“Will those lamps burn all night, Jeekie?” he asked.
“Hope so, Major, as we haven’t got no match. Not fond of dark in Gold House,” answered Jeekie sleepily. Then he began to snore.
Alan fell asleep, but was too excited and tired to rest very soundly. All sorts of dreams came to him, one of which he remembered on awakening, perhaps because it was the last. He dreamed that he heard some noise and opened his eyes, to see that they were no longer alone in the room. The oil lamps had burned quite low, indeed some of them were out, but by the light of those that remained he saw a tall figure which seemed to appear at the edge of the surrounding blackness, a woman’s figure. It walked forward to the altar-like stone upon which lay the tin box containing Little Bonsa, and after several rather awkward attempts, succeeded in opening it, thereby making a noise which, in his dream, finally awoke Alan. For a while the figure gazed at the fetish. Then it shut the box, glided to his bed and bent down as though to study him. Out of the corners of his eyes he peered up at it, pretending all the while to be fast asleep.
It was that of a woman wonderfully clad in gold-spangled, veil-like garments with round bosses shaped to the breast, covered with thin plates of gold fashioned like the scales of a fish which showed off the extraordinary elegance of her lithe form. The low lamp-light shone upon her face and the coronet of gold set upon her dark hair. What a face it was! Never in all his days had he seen its like for evil loveliness. The great, languid, oblong eyes, the rich red lips bent like a bow, the cruel smile of the mouth, the broad forehead on which the hair grew low, the delicately arched eyebrows and the long curving lashes of the heavy lids beneath them, the rounded cheeks, smooth as a ripe fruit, the firm, shapely chin, the snake-like poise of the head, the long bending neck, and the feline smile; all of these combined made such a dream-vision as he had never seen before, and to tell the truth, notwithstanding its beauty, for that could not be doubted, never wished to see again. Somehow he felt that if Satan should happen to have a copper-coloured wife, the exact picture of that lady had projected itself upon his sleeping senses.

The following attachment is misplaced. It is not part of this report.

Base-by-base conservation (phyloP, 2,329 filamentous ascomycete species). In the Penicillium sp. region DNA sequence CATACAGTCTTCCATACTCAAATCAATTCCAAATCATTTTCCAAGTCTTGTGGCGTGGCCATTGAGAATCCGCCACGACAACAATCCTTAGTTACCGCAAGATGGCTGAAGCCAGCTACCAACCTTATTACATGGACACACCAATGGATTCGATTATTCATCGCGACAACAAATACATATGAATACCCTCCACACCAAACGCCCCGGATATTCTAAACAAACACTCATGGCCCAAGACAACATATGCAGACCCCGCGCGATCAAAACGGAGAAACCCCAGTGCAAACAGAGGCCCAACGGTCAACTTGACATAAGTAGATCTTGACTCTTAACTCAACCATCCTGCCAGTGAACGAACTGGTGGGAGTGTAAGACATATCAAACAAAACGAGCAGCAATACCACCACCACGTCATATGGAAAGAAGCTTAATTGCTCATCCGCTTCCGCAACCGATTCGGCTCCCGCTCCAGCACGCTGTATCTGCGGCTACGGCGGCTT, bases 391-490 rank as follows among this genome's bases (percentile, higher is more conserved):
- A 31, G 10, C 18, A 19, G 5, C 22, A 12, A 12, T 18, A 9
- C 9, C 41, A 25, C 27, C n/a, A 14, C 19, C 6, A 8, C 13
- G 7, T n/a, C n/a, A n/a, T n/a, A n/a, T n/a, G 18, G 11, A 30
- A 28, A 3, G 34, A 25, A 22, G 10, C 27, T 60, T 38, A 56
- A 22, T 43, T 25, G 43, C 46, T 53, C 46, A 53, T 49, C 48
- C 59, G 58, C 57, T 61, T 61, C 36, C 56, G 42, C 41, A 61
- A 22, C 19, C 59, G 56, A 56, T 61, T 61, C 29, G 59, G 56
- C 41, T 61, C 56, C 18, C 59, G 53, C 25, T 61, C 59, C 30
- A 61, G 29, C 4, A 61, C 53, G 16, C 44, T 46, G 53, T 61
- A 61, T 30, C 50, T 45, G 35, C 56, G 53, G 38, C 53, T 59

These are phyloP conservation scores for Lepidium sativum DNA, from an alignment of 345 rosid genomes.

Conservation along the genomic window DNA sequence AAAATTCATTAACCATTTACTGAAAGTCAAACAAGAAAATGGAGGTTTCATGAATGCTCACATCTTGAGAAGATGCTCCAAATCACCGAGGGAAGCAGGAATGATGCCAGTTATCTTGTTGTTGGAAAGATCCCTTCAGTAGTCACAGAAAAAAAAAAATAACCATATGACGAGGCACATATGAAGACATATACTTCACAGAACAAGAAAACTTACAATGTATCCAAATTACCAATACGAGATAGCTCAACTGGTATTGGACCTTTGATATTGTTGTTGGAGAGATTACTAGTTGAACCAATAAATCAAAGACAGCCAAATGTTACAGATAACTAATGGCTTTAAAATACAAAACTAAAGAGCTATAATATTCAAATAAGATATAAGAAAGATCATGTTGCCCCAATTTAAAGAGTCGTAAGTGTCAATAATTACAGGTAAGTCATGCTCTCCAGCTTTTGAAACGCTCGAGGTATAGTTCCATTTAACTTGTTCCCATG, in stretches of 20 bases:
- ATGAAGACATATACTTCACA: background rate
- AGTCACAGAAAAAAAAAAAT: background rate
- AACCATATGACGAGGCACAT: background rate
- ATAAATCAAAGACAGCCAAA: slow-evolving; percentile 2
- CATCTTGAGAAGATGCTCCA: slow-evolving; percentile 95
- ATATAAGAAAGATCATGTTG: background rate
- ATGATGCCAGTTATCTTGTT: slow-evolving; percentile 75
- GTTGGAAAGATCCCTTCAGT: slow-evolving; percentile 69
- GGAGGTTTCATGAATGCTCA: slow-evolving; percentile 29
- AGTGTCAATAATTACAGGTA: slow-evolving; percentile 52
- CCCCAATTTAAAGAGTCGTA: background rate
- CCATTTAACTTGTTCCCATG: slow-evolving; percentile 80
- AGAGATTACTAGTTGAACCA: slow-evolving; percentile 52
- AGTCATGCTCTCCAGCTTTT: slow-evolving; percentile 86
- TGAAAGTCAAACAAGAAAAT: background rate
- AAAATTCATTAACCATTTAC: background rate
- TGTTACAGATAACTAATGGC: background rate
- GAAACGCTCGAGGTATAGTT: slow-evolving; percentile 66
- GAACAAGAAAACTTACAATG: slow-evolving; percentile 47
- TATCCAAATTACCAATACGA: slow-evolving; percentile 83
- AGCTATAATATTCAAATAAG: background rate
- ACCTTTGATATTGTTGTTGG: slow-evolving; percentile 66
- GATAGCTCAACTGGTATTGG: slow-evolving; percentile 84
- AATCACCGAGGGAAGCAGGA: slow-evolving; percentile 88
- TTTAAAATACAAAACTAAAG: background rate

She seemed to study him very earnestly, with a kind of passionate eagerness, indeed, moving a little now and again to let the light fall upon some part that was in shadow. Once even she stretched out her rounded arm and just lifted the edge of the blanket so as to expose his hand, the left. As it chanced on the little finger of this hand Alan wore a plain gold ring which Barbara had given him; once it had been her grandfather’s signet. This ring, which had a coat of arms cut upon its bezel seemed to interest her very much as she examined it for a long while. Then she drew off from her own finger another ring of gold fashioned of two snakes curiously intertwined, and gently, so gently that in his sleep he scarcely felt it, slipped it on to his finger above Barbara’s ring.